What were those conversations like?  I would bet that John was true to who he was and to what he knew his calling to be.  I would bet that he spoke the truth as he knew it, stinging though it might have been to the one who held the power of life and death over him now.  John determined that to be true to his vocation, true to his God, true to himself, he had to – in that darkened space and uncertain future – speak truth to power.

The evangelist Mark, who wrote the first and the briefest Gospel, takes time and pain here to tell the story of John’s last hours in detail.  It is obvious that he places special significance on the meaning of this life and this death.  This is the only scene in the Gospel of Mark in which Jesus does not appear.  And it is, not by accident we can presume, one of the darkest scenes of the Gospel.

Upstairs in the finery of his palace, Herod threw a birthday party for himself.  That was so thoughtful of him!  It was an opportunity, likely one of many, for the hangers-on to come around and enjoy food and music and fawn over the Tetrarch Herod to assure him of his unrivaled greatness.  As we heard, during the festivities – and we can surmise after more than a few containers of libations of various sort had already been emptied – Herodias’ daughter enters the room and dances.  She entrances the group, and her great-uncle, stepfather, king, offers her in return anything for which she wishes to ask.  Anything.

Hurrying to her mother, she asks for guidance.  Herodias sees the opportunity directly before, and perhaps never to come again, to be rid once and for all of the pesky prophet in the basement.  “Bring me, at once, the head of John the Baptizer on a platter.”

Mark tells us that on hearing this request, obviously not expected, “the king was deeply grieved.”  The term translated here as ‘deeply grieved’ appears in only one other place in Mark’s Gospel, a place that reveals just how distressed Herod is at this turn of events.  The same word is used to describe what Jesus was feeling as he knelt and prayed in the Garden of Gethsemane on the evening we call Maundy Thursday, after the last Supper, as we he was about to be betrayed to death.  That’s the kind of anguish that burns now in Herod’s heart.

True to his fundamental weakness, true to the need to save face, he dispatches the executioner nonetheless.  Again the other prisoners, who’ve noticed the music stop above, hear footsteps approaching and continuing on toward the Baptist’s cell.  This time the figure passing by is not Herod.  It is the man with the weapon, sent by Herod, to end John’s life and to still John’s voice.

I wonder if John spoke to that man as he took him by the arm and led him to his death?  I wonder if John had any final words to send back by him to Herod?  Perhaps a last call to repentance?  “Just because we will talk no more, fear not, you still can change.”  Or perhaps a word, from this extraordinary figure, of solace offered from the condemned to the condemner: “I do not hold this against you.  Forgiveness is the way. Be at peace.”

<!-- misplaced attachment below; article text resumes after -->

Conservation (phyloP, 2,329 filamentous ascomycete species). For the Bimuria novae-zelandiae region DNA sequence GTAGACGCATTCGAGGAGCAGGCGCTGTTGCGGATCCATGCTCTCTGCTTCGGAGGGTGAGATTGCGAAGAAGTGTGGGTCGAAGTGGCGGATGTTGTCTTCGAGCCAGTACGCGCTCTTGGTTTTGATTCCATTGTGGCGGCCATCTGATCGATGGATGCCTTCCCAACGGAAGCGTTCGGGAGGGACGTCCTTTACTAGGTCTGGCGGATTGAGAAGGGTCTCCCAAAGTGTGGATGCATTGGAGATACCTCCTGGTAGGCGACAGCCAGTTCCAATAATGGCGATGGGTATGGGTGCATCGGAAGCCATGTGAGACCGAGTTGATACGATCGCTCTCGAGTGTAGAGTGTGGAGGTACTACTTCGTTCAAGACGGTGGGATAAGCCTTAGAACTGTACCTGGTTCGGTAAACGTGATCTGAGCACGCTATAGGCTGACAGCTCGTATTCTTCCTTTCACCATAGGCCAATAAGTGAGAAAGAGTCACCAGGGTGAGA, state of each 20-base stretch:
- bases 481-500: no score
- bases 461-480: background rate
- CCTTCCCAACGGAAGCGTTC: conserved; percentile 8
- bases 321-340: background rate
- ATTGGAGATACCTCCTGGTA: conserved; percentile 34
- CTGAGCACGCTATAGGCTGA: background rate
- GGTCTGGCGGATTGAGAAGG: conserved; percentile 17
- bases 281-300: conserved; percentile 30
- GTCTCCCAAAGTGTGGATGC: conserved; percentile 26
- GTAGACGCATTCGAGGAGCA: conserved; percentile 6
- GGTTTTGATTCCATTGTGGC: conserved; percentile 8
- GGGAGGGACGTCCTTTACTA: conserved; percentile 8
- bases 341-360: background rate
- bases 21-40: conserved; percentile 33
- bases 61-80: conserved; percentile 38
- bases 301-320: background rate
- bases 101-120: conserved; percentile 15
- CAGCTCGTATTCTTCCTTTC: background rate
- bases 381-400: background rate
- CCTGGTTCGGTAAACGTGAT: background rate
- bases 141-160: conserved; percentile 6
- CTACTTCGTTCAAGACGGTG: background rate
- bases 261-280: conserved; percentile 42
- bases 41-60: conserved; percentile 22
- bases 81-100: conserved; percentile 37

We do not know.  We do know that soon thereafter the head of John, the silenced lips, were brought into the chamber as the most gruesome of birthday gifts.

It seems a story that ends with the way of worldly power victorious.  Completely.  John is dead.

Jesus, the IT with whom Herod has yet to deal, is invisible.  John’s disciples come and can only retrieve his headless corpse for burial.

And yet.  And yet.

At the time Herod was one of the most powerful men in Israel.  John was arguably one of the weakest.   Two millennia later, Herod, whose palace is a fascinating archeological dig in our times, is barely noted in history.  And when he is, it is as a vacillating, ineffective puppet leader of an occupied nation.  And John the Baptist?  His name is known still the world over, by Christian and non-Christian.  The Christian Gospels contain Jesus’ testimony about this man beheaded helplessly in prison: “He is the greatest man born of woman.”

What’s left for us from this story so carefully passed on to us by Mark?

Stay true to your calling, to your truth as you have come to know it, in any and every circumstance.

Speak the truth, even when you know it is going to cost you.  And speaking the truth to this world’s powers means that you – like the Baptist, like thousands of citizens of Syria over this last year and more – are going to suffer for the saying, and quite likely die.

Know, that somewhere below what is seen, in the substrata of reality that some people would call unreal, such witness always bears the fruit it was meant to bear, which is always good for others, a good determined and aimed by the God whom John served and whom Herod likely never really knew in this world.  Know that the IT which Herod had heard of and identified as John the Baptist returned from the dead to haunt and taunt him, is Jesus: Jesus the Son, the Lord, the Alpha and Omega, the one who saves, who loves, who sustains.

Herod is gone, though he surely has his successors in our time.  But Jesus lives, and reigns.

And that is today’s good news.